What is microdermabrasion?

Microdermabrasion is a cosmetic treatment that uses fine crystals and a vacuum to remove dead skin cells from the surface of the skin. It’s considered to be a light exfoliation treatment as it only removes cells from the surface, especially when compared with deeper, chemical exfoliation procedures.

It isn’t an invasive procedure and is considered safe for most types of skin – you won’t need an anesthetic or any time of numbing agent for microdermabrasion. The treatment can be used on the face, neck, chest, back and hands. Facial microdermabrasion is the most popular area for people to have treated.

The treatment has been available in the US since 1996 and is approved by the US Food & Drink Administration. It’s also usually carried out by a skincare professional at their offices.

Why do people book a microdermabrasion treatment?

It’s used for a variety of reasons, but mainly to improve the appearance of the skin. The benefits of microdermabrasion include:

hydrafacial treatment
  • Reduction of fine lines and wrinkles
  • Lightening of age spots, melasma and sun damage
  • Give skin a more youthful appearance
  • Smooth skin and reduce scarring
  • Tackle enlarged pores and blackheads
  • Stimulate collagen production

By removing the top layer of skin, the body replaces the lost skin cells with new, healthy ones. This procedure stimulates blood flow, which can subsequently improve cell production, skin elasticity and texture.

We’d recommend discussing any specific skin concerns with a skin care professional to decide whether or not it’s the right procedure for you.

How does microdermabrasion work?

There are different types of microdermabrasion, but overall the outcome and process is fairly similar. It uses a tool with an abrasive surface to buff away the outer layer of the skin, leaving it feeling rejuvenated and improving its appearance. The treatment takes around an hour from start to finish.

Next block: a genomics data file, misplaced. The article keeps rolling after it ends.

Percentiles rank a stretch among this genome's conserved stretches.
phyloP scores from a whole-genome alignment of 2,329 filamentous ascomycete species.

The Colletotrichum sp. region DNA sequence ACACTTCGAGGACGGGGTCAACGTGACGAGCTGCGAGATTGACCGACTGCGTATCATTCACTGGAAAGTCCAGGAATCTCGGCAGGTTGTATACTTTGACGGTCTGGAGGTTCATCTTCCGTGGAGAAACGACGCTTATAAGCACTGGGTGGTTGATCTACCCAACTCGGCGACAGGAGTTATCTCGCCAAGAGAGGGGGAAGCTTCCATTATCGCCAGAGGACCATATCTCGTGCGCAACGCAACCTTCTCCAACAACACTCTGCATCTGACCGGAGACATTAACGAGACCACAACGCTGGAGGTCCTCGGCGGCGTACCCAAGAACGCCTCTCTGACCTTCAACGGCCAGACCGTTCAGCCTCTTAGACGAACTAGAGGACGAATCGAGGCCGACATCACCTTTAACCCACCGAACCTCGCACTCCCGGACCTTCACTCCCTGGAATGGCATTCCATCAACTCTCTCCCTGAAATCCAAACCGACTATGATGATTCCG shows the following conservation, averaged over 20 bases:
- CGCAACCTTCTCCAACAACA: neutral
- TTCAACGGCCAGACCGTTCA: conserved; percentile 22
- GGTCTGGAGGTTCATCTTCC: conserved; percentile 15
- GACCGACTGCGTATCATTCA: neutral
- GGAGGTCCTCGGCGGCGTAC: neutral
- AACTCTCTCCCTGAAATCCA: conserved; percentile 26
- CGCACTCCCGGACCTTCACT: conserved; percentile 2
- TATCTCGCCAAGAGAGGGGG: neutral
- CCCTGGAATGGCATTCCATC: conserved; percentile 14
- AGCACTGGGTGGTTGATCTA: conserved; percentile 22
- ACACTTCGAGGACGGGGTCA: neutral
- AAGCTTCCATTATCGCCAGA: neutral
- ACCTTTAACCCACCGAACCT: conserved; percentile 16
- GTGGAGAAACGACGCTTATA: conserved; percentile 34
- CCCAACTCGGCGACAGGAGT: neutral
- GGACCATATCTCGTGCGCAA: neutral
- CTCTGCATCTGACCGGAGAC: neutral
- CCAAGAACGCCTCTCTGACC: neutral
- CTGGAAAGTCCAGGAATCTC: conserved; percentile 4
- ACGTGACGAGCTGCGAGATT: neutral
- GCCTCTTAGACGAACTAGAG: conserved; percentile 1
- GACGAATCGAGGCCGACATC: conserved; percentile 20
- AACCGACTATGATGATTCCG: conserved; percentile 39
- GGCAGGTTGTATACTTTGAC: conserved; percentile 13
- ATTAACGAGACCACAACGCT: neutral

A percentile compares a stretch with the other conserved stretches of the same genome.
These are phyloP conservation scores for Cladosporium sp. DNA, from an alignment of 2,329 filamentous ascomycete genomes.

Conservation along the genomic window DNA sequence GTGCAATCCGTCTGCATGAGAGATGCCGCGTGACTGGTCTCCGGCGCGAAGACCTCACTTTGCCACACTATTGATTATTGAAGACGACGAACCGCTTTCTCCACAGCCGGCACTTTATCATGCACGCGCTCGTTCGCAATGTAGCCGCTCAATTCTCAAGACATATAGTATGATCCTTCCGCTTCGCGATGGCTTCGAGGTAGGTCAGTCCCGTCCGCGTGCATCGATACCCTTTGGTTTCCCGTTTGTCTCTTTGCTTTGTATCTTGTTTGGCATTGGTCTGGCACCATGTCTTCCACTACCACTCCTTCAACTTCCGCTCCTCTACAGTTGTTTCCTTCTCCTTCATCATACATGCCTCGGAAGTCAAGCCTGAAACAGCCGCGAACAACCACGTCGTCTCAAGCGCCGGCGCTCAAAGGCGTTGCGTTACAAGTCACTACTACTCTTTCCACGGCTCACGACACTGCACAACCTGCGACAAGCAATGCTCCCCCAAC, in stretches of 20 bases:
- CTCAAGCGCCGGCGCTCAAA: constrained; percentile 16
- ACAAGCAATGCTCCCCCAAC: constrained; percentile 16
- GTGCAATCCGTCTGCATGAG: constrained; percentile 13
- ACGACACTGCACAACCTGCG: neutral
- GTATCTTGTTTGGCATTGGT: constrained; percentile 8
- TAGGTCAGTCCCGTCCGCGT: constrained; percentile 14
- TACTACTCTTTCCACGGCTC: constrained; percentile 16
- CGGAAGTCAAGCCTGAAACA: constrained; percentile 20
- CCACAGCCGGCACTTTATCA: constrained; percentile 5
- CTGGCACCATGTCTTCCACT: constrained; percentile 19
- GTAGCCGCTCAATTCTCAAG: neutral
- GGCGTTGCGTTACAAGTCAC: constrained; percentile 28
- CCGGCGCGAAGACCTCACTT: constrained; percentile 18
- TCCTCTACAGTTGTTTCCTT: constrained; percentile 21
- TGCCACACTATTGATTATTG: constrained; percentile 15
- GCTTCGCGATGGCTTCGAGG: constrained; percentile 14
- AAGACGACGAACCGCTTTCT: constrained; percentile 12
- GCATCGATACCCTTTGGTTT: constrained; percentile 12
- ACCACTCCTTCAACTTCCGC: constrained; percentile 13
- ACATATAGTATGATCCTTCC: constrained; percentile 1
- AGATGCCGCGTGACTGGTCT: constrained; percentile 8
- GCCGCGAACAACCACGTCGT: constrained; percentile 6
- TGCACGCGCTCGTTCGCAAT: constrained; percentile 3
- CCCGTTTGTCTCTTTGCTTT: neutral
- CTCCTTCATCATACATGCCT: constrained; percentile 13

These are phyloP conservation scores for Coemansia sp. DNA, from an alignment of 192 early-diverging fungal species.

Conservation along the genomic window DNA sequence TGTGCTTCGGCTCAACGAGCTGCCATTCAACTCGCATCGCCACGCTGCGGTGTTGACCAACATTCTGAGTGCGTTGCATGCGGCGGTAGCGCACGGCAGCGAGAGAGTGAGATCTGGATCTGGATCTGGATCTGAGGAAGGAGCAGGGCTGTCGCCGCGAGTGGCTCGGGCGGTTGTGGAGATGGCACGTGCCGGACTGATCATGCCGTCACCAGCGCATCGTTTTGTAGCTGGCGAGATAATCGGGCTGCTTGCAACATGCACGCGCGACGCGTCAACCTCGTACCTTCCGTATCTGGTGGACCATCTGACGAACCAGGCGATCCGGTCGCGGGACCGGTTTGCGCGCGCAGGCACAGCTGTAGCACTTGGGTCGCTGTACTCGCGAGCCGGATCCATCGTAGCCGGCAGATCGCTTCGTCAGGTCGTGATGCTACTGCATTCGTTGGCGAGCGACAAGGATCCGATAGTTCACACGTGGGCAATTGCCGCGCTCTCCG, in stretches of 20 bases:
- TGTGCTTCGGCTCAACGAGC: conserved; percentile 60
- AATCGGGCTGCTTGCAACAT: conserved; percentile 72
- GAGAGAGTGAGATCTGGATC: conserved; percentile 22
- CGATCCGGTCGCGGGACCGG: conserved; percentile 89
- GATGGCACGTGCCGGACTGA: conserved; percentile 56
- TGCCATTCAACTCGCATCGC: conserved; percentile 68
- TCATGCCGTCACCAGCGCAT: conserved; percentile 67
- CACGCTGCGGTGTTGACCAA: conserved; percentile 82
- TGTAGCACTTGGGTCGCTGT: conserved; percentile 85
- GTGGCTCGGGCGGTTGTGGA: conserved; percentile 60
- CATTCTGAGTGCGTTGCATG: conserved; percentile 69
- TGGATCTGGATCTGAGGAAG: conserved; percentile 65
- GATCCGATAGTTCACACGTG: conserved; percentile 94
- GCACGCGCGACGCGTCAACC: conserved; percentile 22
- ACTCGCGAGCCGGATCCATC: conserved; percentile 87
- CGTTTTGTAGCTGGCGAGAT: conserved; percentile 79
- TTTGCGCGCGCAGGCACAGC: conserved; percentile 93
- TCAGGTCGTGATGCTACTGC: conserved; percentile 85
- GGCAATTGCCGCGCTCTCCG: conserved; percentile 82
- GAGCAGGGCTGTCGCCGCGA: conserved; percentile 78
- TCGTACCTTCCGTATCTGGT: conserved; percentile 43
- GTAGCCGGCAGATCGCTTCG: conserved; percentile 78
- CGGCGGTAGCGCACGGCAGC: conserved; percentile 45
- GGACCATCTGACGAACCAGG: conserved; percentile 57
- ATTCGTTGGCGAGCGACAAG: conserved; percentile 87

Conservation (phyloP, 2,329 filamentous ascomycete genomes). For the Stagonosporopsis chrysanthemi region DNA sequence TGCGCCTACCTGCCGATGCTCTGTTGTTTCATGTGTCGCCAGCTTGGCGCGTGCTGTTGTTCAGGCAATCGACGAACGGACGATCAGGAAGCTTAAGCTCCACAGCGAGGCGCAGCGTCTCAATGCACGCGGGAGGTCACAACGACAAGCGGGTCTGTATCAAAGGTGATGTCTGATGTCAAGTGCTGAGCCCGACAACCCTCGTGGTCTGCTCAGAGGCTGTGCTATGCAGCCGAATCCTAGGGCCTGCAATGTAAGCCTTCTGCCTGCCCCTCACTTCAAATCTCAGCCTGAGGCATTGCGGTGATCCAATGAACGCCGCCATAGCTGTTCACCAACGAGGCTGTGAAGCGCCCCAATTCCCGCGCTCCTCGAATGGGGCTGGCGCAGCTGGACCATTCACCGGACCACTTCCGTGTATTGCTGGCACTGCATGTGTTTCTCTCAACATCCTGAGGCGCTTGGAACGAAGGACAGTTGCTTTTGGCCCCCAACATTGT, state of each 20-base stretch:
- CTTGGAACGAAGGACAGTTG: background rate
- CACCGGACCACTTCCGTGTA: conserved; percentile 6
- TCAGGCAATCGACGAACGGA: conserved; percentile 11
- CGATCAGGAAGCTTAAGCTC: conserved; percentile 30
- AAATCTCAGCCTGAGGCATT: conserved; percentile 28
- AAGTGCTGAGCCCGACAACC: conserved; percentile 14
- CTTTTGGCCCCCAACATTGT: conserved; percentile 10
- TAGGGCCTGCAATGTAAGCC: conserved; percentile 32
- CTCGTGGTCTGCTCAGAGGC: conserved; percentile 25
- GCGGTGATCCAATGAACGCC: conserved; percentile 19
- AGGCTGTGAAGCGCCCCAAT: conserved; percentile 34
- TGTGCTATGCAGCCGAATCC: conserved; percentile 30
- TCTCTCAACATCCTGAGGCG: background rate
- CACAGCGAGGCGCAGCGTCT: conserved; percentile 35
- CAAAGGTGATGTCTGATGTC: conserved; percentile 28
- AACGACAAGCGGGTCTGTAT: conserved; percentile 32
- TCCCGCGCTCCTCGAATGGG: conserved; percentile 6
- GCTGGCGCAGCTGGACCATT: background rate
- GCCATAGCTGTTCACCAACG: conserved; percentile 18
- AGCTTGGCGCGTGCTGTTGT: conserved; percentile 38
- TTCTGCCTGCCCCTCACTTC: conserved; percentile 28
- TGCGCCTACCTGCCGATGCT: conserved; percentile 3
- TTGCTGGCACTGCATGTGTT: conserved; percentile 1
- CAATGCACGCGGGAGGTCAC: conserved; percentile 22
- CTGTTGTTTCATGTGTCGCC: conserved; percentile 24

An alternative method of microdermabrasion is a tool that sprays finely ground aluminium or sodium bicarbonate with a vacuum (or some other form of suction) to remove any debris. This is known as crystal microdermabrasion

There are even techniques like hydradermabrasion that push products into the skin, as well as the exfoliation part of the treatment. This treatment also stimulates collagen production in the skin.

You shouldn’t experience any pain, significant discomfort or burning with microdermabrasion, either during the treatment or afterwards. This is the case whichever method is used to carry out your dermabrasion treatment.

You’ll usually see results immediately after a treatment, and the number of treatments you’ll need (usually more than one) depends on your individual skincare needs. Usually the person who carries out your treatment will make a plan for you ahead of time, so you should know from the outset how many treatments to expect to have.

Side effects of microdermabrasion

Tenderness, swelling and redness can all be side effects of microdermabrasion – these side effects usually appear immediately after treatment and generally calm down within a few hours of treatment. There’s no downtime needed after a microdermabrasion treatment.